Why African small-scale fisheries actors support the FiTI

BERLIN – 8 June. Enhancing transparency and participation in small-scale fisheries governance forms an essential part of the global efforts of the FiTI to achieve a more sustainable management of marine fisheries. In that sense, the FiTI supports existing international instruments, such as the FAO Voluntary Guidelines for Securing Sustainable Small-Scale Fisheries in the Context of Food Security and Poverty Eradication, in which “transparency” and “consultation and participation” were defined as two of the basic guiding principles for the foundation of the SSF Guidelines.

For the African Confederation of Artisanal Fisheries Professional Organisations (CAOPA), which aims at promoting access to information, participation in decision making and access to justice as interrelated rights to achieve sustainable and equitable fisheries, the provision of information that is both accessible and credible is paramount to achieving sustainable and equitable fisheries.

In a contribution paper, CAOPA’s Secretary General Dawda Foday Saine explains why fisheries transparency is at the core of CAOPA’s claims and hence why the CAOPA has been actively supporting the FiTI from the start in summer 2015.

The CAOPA identified seven concrete areas where the FiTI could make a significant impact towards a fisheries management that is sustainable and benefits all stakeholders, including small-scale fisheries actors:

1.Better and more credible information of status of fish stocks and information on catches and discards will help achieve sustainable fishing;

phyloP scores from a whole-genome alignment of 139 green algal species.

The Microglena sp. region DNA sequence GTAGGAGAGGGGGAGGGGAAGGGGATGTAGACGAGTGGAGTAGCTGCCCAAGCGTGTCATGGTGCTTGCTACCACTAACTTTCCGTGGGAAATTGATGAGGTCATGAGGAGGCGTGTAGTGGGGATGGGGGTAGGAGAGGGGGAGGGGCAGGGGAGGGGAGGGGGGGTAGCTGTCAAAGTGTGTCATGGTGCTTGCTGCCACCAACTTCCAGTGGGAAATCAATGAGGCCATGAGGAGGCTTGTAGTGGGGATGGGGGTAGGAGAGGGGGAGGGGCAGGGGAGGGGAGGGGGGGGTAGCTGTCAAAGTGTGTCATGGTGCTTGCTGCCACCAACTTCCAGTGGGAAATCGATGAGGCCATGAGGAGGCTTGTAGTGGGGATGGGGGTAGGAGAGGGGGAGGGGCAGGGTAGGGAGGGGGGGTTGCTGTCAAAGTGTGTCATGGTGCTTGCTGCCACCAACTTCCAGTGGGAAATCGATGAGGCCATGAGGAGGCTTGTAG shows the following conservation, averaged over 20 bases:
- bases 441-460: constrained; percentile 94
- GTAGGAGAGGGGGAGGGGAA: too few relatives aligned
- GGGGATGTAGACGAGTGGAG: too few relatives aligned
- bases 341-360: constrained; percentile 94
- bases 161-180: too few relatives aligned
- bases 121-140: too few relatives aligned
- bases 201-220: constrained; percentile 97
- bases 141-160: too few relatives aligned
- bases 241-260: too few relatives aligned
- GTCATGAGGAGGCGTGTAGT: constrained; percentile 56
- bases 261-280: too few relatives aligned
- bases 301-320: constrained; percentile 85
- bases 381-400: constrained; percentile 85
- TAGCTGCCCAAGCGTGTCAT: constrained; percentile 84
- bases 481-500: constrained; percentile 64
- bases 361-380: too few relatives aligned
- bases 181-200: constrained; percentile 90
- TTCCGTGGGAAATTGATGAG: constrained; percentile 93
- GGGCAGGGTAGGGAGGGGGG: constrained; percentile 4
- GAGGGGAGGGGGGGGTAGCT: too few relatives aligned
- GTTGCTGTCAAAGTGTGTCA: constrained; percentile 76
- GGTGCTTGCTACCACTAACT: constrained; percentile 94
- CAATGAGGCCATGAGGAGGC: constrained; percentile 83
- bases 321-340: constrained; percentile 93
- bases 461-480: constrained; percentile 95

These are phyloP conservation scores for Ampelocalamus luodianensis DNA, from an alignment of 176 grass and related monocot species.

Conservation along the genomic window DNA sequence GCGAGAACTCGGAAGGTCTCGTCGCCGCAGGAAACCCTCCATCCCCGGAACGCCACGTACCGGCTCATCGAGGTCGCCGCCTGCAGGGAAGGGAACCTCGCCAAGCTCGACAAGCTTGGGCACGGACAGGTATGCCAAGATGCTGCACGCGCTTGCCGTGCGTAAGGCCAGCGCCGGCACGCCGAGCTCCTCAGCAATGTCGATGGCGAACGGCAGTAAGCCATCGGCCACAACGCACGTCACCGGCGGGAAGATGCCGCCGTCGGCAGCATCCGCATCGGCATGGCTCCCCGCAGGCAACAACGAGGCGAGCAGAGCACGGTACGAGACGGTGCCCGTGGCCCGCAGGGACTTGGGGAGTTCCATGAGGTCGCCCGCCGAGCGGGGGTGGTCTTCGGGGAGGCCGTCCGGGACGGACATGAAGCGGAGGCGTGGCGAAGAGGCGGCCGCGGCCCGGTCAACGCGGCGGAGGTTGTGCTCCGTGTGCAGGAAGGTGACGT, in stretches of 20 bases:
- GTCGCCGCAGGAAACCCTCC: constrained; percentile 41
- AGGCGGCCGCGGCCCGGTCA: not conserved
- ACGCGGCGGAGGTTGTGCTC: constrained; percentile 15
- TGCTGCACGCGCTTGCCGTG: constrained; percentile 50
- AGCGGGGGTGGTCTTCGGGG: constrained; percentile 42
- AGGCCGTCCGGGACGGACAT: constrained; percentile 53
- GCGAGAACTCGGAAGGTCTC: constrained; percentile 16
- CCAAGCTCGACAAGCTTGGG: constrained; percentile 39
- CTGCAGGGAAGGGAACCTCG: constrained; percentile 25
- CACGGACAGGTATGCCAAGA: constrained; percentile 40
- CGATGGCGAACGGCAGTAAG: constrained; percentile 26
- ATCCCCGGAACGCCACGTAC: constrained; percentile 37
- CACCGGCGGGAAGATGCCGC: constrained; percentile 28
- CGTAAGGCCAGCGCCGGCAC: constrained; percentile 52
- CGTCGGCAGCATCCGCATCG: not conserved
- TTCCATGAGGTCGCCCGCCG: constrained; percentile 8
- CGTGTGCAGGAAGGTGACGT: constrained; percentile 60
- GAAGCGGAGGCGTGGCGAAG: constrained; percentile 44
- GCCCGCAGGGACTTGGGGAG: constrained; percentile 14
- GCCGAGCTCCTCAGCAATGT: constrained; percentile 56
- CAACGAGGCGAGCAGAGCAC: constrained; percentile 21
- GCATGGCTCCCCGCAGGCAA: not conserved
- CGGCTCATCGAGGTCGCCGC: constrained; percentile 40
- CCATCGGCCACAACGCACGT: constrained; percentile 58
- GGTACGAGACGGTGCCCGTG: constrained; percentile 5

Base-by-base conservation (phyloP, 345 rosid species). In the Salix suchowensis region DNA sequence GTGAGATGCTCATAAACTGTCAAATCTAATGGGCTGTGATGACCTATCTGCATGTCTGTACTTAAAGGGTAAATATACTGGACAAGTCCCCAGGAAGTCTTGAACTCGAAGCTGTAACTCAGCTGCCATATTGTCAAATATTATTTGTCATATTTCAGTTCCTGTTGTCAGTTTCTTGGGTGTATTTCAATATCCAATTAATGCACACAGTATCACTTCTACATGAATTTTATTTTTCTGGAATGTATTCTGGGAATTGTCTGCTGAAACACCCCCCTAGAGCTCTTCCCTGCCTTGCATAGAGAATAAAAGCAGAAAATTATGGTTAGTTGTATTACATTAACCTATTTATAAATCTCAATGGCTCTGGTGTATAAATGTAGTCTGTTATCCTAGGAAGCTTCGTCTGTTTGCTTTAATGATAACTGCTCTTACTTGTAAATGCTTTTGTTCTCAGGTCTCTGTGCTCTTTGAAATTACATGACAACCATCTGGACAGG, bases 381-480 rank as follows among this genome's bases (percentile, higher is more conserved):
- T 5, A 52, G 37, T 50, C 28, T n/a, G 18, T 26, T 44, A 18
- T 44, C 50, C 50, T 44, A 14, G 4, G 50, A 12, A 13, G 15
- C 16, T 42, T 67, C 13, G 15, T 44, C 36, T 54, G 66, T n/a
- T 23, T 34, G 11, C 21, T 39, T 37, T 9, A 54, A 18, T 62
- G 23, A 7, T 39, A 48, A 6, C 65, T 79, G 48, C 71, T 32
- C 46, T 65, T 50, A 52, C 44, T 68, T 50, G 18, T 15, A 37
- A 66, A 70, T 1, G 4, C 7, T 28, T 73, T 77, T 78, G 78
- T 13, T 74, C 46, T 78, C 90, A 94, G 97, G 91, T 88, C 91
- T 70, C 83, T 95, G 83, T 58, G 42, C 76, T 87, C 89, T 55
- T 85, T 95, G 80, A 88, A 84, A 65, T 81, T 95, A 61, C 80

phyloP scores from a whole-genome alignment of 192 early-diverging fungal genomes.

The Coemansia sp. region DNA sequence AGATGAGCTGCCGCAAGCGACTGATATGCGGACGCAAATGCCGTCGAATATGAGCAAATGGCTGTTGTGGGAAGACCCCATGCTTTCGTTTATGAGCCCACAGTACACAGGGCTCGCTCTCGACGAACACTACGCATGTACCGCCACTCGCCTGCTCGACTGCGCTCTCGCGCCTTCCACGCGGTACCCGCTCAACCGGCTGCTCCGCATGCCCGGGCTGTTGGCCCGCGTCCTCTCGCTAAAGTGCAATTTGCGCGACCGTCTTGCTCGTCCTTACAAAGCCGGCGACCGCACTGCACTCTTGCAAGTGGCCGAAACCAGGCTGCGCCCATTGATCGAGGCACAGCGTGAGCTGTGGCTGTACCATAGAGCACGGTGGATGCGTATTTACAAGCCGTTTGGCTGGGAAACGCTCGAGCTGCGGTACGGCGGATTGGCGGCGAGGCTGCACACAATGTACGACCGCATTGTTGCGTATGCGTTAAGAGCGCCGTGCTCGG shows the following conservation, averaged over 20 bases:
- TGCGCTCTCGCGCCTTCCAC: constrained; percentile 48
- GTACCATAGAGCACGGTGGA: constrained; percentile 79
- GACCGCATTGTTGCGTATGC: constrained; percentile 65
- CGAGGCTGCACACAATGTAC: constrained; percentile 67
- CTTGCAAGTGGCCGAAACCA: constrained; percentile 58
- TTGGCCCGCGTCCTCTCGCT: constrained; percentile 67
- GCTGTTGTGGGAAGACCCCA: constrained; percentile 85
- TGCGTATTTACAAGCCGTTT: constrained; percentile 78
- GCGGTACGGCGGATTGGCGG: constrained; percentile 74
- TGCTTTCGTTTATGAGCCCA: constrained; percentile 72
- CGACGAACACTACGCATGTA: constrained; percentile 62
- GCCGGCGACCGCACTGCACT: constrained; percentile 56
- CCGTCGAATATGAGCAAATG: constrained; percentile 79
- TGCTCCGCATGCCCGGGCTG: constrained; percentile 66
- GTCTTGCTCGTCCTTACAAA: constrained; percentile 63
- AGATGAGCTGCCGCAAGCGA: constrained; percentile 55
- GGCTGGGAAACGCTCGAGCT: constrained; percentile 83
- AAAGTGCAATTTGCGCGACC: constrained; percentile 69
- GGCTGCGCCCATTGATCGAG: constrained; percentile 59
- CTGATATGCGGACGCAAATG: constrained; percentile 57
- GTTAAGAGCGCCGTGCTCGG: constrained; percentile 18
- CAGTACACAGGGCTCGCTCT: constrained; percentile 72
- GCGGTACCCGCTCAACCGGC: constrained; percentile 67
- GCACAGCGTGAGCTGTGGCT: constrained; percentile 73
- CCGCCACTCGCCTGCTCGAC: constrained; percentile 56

2. The publicity of access agreements and licensing for industrial fishing will support more accountability;

3. Lifting the veil of secrecy and confidentiality on fisheries management will help close loopholes that make fisheries an ideal sector for crime, and therefore help tackle IUU fishing and corruption;

4. More information on the fisheries sector will highlight the social and economic contribution of the small-scale sector;

5. More transparency on labour standards will be used to raise awareness on the progress being made to improve labour standards in the fisheries sector and will support efforts to abolish slavery and human trafficking;

6. More transparency on subsidies will contribute to reforming government subsidies that are given to the fisheries sector and enable public debates on how government transfers to the sector align with national priorities on the environment, employment and food security;

7. More transparency on public sector projects will support accountability and inclusiveness of small-scale fishers in project consultations, and will ensure that official development assistance is efficient and inclusive.

This paper was presented by CAOPA’s Secretary General Dawda Saine in September 2017 at the occasion of the 5th meeting of ACP Ministers responsible for fisheries and aquaculture.

Dawda Foday Saine, Secretary General of the CAOPA

Dawda Foday Saine, Secretary General of the CAOPA